Gregory Maguire’s novels are essentially “fairy tales for adults.”  In Wicked, we follow the life of Elphaba, an unusual green-skinned girl born to a mother who is a rebellious heiress and a father who is a hopeless evangelist.  Amidst developing political tensions and growing anti-Animalism (Animals, as opposed to animals, are intelligent, speaking, self-aware members of society who find themselves increasing in disfavor under the Wizard’s regime), Elphaba attends a University in Oz’s academic center, the city of Shiz.  There, she meets Galinda (later, Glinda) and begins to become aware of the moral corruption surrounding the Wizard and his discriminatory laws.  She decides to take an active, secretive role in usurping the Wizard’s power and in doing so realizes that the difference between good and evil is often not clearly defined.  Surprising events lead up to the climactic confrontation between Dorothy and the Witch, and the reader will find themselves mourning the loss of a misunderstood hero rather than feeling triumphant over the death of a villain.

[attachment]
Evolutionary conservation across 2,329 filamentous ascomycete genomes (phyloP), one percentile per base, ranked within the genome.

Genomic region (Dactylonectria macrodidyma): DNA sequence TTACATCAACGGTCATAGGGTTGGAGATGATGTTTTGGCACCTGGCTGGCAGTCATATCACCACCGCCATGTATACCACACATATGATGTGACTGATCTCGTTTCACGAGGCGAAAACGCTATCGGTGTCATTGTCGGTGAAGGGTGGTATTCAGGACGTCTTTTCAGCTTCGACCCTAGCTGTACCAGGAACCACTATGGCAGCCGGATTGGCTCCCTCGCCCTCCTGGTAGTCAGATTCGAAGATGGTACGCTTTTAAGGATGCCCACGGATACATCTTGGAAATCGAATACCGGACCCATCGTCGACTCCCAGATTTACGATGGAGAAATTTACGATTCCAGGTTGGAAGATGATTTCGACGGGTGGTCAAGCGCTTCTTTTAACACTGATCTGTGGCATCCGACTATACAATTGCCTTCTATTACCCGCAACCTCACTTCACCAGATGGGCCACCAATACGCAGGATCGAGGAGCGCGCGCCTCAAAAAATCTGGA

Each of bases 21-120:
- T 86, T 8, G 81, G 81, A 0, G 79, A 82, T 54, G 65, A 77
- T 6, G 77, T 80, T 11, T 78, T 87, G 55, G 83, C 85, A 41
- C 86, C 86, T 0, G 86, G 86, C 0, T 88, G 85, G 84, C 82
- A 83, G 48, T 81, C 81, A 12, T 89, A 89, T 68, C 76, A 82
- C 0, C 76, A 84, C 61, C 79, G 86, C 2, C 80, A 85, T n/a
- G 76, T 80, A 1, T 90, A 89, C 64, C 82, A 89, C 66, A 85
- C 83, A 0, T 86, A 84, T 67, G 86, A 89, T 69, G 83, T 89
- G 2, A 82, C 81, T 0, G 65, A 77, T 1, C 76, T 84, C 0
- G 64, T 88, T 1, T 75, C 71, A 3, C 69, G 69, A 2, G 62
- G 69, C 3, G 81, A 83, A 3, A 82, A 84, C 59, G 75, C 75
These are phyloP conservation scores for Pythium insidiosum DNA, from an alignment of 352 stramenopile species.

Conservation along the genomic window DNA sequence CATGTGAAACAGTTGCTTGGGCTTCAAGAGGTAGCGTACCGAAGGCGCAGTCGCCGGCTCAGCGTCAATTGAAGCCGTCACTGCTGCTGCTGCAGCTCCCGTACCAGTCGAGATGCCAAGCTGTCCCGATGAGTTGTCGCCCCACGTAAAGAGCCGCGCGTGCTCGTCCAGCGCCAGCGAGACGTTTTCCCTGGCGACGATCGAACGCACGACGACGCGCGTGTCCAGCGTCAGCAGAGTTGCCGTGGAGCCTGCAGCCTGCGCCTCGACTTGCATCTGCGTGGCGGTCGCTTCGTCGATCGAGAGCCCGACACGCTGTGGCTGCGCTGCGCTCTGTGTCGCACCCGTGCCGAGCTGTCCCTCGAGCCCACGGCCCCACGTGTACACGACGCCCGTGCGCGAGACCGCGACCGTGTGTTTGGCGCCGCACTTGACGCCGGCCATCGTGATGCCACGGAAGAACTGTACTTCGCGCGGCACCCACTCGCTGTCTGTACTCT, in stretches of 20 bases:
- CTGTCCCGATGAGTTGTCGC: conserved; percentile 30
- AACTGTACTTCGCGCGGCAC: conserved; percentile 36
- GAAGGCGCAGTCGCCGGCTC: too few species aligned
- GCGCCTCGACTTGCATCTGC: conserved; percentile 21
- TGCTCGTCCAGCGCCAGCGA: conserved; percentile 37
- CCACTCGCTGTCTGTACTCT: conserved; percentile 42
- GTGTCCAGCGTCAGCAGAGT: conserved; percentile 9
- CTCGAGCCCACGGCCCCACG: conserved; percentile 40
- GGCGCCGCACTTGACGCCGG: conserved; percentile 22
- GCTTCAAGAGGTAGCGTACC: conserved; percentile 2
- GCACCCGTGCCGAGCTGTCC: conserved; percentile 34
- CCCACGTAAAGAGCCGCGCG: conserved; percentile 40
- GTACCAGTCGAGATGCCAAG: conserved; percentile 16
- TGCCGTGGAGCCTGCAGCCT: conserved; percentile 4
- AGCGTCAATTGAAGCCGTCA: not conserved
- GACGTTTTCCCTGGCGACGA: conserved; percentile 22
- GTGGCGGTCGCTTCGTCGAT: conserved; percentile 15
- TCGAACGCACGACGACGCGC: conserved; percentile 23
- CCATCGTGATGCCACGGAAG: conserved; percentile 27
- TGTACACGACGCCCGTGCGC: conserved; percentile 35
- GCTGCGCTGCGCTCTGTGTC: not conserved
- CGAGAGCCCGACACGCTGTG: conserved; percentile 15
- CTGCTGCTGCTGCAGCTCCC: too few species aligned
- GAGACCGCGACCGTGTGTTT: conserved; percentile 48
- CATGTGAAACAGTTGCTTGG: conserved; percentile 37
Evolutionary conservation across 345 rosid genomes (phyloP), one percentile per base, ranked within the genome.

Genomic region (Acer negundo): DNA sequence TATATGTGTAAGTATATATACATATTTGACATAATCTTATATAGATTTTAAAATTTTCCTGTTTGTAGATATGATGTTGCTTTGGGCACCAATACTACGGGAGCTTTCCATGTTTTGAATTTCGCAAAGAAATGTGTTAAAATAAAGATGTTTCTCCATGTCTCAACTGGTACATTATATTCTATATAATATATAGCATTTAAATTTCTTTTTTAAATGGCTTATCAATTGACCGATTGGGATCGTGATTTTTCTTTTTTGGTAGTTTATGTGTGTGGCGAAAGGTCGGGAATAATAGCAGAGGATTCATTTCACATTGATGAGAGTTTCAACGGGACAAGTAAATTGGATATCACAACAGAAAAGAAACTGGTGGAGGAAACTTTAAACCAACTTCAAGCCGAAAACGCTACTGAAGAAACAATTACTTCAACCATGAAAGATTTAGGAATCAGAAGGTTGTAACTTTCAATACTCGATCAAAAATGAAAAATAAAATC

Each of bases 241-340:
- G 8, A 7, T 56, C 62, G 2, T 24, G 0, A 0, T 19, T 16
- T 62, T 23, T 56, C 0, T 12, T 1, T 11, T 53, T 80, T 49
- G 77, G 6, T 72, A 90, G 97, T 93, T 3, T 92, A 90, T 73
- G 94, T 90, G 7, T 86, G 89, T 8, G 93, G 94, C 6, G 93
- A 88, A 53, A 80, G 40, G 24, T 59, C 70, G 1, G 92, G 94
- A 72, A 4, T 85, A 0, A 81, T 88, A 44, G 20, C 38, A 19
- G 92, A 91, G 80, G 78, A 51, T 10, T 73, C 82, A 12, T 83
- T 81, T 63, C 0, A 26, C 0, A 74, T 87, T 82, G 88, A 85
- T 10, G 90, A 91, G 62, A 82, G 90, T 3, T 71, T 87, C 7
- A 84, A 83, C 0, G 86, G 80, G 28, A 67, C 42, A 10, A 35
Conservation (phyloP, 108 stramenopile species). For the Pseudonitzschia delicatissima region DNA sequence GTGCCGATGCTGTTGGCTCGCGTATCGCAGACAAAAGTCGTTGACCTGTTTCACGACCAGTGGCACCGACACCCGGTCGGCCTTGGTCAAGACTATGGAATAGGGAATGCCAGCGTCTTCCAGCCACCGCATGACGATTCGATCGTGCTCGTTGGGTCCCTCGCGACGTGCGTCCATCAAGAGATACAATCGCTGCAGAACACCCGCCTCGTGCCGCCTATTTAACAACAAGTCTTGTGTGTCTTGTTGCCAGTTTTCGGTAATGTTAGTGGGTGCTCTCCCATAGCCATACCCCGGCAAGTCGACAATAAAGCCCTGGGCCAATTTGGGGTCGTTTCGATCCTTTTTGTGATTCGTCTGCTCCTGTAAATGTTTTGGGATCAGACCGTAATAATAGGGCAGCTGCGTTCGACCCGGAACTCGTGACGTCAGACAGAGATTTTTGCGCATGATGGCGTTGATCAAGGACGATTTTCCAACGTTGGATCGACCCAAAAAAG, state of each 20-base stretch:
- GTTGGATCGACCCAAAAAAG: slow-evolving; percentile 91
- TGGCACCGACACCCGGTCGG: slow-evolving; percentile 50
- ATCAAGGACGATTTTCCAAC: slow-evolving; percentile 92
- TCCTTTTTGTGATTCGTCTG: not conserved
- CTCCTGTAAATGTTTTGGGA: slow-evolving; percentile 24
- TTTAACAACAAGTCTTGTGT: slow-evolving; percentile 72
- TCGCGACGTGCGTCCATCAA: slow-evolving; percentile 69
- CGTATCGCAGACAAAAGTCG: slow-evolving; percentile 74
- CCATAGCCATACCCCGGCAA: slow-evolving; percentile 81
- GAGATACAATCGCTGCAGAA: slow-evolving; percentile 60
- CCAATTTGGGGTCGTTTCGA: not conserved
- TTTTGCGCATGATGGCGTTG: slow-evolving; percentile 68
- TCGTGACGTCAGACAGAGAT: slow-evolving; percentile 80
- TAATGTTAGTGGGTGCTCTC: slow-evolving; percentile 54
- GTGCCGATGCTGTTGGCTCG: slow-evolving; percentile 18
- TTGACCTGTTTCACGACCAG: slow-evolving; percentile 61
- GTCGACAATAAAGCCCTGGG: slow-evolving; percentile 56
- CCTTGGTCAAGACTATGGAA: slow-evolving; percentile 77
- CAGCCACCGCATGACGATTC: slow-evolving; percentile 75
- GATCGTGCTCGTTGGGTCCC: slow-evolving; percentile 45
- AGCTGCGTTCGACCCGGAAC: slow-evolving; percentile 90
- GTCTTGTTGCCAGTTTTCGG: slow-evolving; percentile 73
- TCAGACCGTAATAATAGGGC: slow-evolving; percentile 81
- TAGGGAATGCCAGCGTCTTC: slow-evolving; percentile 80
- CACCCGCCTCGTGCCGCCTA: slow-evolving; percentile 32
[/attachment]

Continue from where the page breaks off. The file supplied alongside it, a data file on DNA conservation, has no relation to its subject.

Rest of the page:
The two novels that follow in The Wicked Years series lack the charm of the first, since there are far fewer easily recognizable references and parallels to the well-known book by Frank L. Baum and the 1939 movie, but they are still compelling enough on their own.  Son of a Witch is the story of Liir, the boy whose early years were intricately intertwined with the final years of Elphaba.  He may or may not be Elphaba’s son, and he struggles with that knowledge and the responsibility of carrying on her legacy.  The Wizard’s rule has ended rather abruptly and there is a succession of short-term rulers causing increasing political unrest.  Mysterious and violent deaths are occurring and there are rumors that the EC (Emerald City) may be involved in nefarious doings.  As a young man, Liir lies unconscious in bed, being nursed back to health by the novice, Candle, and while asleep he recounts the events leading up to the present since the death of the Witch.  The book is a bit slow overall, but ends in a dramatic cliffhanger.